Citing a study on free trade by well-known Harvard economist Dani Rodrik, Lighthizer said that new FTAs essentially help consumers save a dollar, while taking $50 from producers and giving it to importers.
“There is no way that is in the national interest,” Lighthizer wrote. “We need to prioritize producers, and that means reversing the hollowing out of our manufacturing capabilities.”
CPA put the proposed U.K. FTA through a trade model to see what the deal would look like back in July 2021. The TPF was nothing to brag about.
From that CPA study:
- If a U.S.-U.K. free trade agreement cut tariffs to zero between the two countries, it would increase unemployment by more than 2,000 jobs and reduce U.S. GDP by $142 million.
- The U.K. would suffer job losses of 1,841 jobs but see growth in GDP of $202 million. The U.K. gains in GDP in part because it increases exports to the U.S., which is its largest market in many commodities.
- The U.S. job losses are primarily in the manufacturing sector, including motor vehicle and machinery production. The U.K. would gain jobs in manufacturing but lose jobs in financial services and other sectors where the U.S. would increase its share of the U.K. market.
- Both countries would see a small rise in their trade deficit, by $1.3 billion in the U.S. and $1.1 billion in the U.K.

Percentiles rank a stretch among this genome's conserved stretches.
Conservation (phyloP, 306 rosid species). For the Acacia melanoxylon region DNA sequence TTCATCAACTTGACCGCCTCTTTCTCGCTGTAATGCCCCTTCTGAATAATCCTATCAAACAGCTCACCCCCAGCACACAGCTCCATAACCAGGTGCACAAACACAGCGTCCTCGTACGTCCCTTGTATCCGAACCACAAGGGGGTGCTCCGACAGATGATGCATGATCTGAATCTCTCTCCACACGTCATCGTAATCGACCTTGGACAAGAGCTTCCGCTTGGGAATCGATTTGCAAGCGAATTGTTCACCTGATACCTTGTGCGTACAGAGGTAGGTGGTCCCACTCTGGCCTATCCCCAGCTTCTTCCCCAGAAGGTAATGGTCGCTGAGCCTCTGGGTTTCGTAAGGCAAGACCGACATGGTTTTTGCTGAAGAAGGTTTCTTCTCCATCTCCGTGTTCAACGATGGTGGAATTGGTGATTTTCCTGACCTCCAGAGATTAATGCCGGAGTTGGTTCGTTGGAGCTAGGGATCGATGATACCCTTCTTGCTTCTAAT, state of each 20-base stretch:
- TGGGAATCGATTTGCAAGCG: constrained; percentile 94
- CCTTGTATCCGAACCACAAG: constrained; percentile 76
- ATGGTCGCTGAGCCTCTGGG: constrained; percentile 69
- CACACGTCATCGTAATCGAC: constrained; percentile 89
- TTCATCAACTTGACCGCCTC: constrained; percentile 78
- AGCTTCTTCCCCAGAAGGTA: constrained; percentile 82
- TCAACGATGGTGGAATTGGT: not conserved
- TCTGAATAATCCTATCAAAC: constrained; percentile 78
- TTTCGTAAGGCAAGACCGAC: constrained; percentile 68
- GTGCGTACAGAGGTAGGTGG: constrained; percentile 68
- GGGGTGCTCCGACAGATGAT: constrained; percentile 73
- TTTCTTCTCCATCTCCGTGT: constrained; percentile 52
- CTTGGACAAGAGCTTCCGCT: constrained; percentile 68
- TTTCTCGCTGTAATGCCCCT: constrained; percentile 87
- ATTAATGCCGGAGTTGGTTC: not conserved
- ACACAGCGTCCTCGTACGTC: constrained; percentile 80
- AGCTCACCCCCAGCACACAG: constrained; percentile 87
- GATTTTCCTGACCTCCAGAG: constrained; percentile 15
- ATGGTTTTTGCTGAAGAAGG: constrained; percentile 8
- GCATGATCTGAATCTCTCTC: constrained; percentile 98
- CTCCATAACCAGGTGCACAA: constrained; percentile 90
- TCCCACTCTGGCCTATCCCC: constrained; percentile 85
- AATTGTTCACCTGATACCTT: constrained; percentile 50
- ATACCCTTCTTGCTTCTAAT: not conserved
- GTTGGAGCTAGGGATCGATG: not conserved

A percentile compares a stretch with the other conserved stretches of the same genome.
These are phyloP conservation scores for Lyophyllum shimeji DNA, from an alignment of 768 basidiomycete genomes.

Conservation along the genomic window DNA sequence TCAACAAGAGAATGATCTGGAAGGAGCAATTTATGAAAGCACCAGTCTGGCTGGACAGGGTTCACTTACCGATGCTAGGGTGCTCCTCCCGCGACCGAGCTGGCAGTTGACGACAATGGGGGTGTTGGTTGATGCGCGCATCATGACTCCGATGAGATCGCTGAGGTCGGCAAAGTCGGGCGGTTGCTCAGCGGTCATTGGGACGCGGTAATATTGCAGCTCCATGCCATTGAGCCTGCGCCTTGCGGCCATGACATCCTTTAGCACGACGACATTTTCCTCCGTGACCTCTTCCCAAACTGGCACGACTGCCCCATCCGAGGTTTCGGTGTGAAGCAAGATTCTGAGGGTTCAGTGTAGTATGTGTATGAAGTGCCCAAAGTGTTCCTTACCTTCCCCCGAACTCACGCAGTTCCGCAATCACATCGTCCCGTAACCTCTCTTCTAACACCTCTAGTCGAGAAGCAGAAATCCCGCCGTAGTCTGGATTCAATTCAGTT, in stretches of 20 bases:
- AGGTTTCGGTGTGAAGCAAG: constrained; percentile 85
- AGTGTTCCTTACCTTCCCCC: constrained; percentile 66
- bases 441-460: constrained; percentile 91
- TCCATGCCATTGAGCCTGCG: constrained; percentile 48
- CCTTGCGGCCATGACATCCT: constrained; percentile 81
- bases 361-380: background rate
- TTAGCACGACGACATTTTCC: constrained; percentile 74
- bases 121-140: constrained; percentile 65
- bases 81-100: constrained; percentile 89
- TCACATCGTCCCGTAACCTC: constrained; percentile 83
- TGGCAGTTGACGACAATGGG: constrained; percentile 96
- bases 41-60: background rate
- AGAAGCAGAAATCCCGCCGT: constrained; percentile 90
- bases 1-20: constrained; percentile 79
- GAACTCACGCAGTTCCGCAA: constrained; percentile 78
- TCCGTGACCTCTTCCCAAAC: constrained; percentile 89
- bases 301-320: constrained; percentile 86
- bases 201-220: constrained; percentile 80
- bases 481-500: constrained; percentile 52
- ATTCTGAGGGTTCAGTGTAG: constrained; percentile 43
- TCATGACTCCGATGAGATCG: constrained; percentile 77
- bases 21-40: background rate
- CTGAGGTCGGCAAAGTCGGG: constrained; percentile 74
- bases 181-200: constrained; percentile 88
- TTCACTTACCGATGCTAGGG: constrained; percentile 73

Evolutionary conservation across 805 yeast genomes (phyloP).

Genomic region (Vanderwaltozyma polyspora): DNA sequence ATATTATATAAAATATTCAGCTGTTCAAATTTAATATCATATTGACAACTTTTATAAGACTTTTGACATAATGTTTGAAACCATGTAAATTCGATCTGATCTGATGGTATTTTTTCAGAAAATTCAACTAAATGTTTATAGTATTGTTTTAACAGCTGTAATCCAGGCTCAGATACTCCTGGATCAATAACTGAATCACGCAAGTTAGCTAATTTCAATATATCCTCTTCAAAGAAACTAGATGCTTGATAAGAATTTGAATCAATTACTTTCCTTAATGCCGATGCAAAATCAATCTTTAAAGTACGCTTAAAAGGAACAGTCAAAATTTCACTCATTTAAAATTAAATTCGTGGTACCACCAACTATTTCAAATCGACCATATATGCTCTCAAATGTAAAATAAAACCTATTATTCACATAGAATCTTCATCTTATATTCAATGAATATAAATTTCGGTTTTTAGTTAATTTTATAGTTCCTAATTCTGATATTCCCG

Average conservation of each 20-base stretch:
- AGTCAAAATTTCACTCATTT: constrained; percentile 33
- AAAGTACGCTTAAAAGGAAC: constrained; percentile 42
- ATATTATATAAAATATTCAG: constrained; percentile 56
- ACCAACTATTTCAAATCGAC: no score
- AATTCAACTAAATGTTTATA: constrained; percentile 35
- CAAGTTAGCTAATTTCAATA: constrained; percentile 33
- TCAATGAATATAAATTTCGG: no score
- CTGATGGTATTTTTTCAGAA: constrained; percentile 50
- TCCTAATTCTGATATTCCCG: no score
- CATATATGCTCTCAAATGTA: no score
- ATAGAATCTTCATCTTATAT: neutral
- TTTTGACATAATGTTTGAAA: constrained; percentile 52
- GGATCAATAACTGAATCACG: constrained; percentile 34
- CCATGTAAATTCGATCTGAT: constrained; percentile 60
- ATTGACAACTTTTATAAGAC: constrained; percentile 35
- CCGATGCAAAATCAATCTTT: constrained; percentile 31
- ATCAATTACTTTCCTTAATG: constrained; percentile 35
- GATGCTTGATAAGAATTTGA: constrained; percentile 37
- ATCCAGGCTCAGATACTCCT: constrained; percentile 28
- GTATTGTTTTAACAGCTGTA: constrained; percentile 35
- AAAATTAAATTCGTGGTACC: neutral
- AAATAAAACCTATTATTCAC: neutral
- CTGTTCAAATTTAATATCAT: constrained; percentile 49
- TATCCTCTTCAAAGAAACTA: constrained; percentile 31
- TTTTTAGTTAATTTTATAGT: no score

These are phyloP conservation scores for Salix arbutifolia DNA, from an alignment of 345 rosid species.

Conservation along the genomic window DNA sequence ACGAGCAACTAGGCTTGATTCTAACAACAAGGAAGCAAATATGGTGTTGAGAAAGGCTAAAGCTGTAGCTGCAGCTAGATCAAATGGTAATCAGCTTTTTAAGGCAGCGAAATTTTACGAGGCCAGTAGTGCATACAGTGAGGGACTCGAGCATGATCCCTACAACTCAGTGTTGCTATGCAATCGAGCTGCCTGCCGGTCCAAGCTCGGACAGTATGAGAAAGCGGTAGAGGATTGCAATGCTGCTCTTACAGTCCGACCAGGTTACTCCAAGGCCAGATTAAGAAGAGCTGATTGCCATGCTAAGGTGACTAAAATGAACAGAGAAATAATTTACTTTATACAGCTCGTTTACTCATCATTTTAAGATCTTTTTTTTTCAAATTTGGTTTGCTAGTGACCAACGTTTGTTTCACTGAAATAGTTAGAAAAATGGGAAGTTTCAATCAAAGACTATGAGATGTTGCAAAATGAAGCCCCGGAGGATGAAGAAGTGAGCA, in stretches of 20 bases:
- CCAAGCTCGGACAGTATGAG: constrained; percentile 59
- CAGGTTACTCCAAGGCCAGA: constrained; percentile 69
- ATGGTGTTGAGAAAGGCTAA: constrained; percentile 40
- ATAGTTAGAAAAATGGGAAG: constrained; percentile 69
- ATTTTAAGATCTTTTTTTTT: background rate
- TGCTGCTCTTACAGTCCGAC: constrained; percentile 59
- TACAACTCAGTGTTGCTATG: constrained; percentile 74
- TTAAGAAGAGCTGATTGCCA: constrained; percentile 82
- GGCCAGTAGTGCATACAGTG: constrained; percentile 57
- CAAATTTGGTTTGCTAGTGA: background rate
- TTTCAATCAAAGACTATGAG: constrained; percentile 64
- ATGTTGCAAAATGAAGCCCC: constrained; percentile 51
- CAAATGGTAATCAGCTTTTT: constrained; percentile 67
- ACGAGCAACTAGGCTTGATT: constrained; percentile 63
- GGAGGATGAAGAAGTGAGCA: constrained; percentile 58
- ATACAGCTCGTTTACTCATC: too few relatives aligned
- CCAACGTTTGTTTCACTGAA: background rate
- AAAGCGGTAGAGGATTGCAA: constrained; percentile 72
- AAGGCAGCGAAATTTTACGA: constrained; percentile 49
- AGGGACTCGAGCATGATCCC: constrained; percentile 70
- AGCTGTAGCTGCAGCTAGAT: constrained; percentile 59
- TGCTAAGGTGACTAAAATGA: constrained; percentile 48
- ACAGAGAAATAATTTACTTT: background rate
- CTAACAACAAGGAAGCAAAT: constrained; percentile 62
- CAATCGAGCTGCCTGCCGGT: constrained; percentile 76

Using the GTAP model, CPA’s simulation of the effects of a U.S.-U.K. trade agreement showed no substantial gains for the U.S., with manufacturing being the biggest loser and financial services being the biggest winner. The model found much smaller benefits than what the U.K. model found, including only $303 million in benefits for the U.K. economy, 94% smaller than the U.K. estimate, and only $98 million for the U.S. economy, 99% smaller. The disparity between the two models is likely due to the U.K. model’s inclusion of the removal of non-tariff barriers in their model. For example, health and safety regulations that keep out foreign imports – known as phytosanitary barriers – were kept in the CPA model.
With average tariffs of just around 3.4 percent, the strongest, most overvalued currency in the G7, and duty-free shipments for global e-commerce priced under $800, the U.S. does not need a free trade agreement with anyone.
“Our view is that trade agreements and other trade shocks can and do impact domestic unemployment levels locally, regionally, and nationally, and these effects can last for years or decades,” Jeff Ferry, chief economist with CPA and author of the July 2021 U.K. trade deal study wrote in 2021. “You only have to visit Detroit, Michigan, or Oldham, Lancashire, to see the effects of trade and import competition in destroying jobs and making cities poor and deprived.”
Asked about a U.K. free trade agreement today, Ferry commented: “The U.S. is running a current account deficit at $200 billion a quarter, or 3.2 percent of GDP. The United Kingdom’s current account deficit, at 3.7 percent of their GDP, is even worse. A free trade agreement between these two countries would be like putting a child with malaria in the same bed as one with typhus. What both of these countries need is to abandon destructive trade agreements and focus on their domestic economic growth by supporting growth sectors, especially manufacturing. I give Joe Biden credit for his efforts in this direction, with the Inflation Reduction Act. As for Rishi Sunak, he is a former investment banker married to a billionaire’s daughter, badly advised by naive free-trader economists, and his economic policies are only digging Britain into a deeper hole.”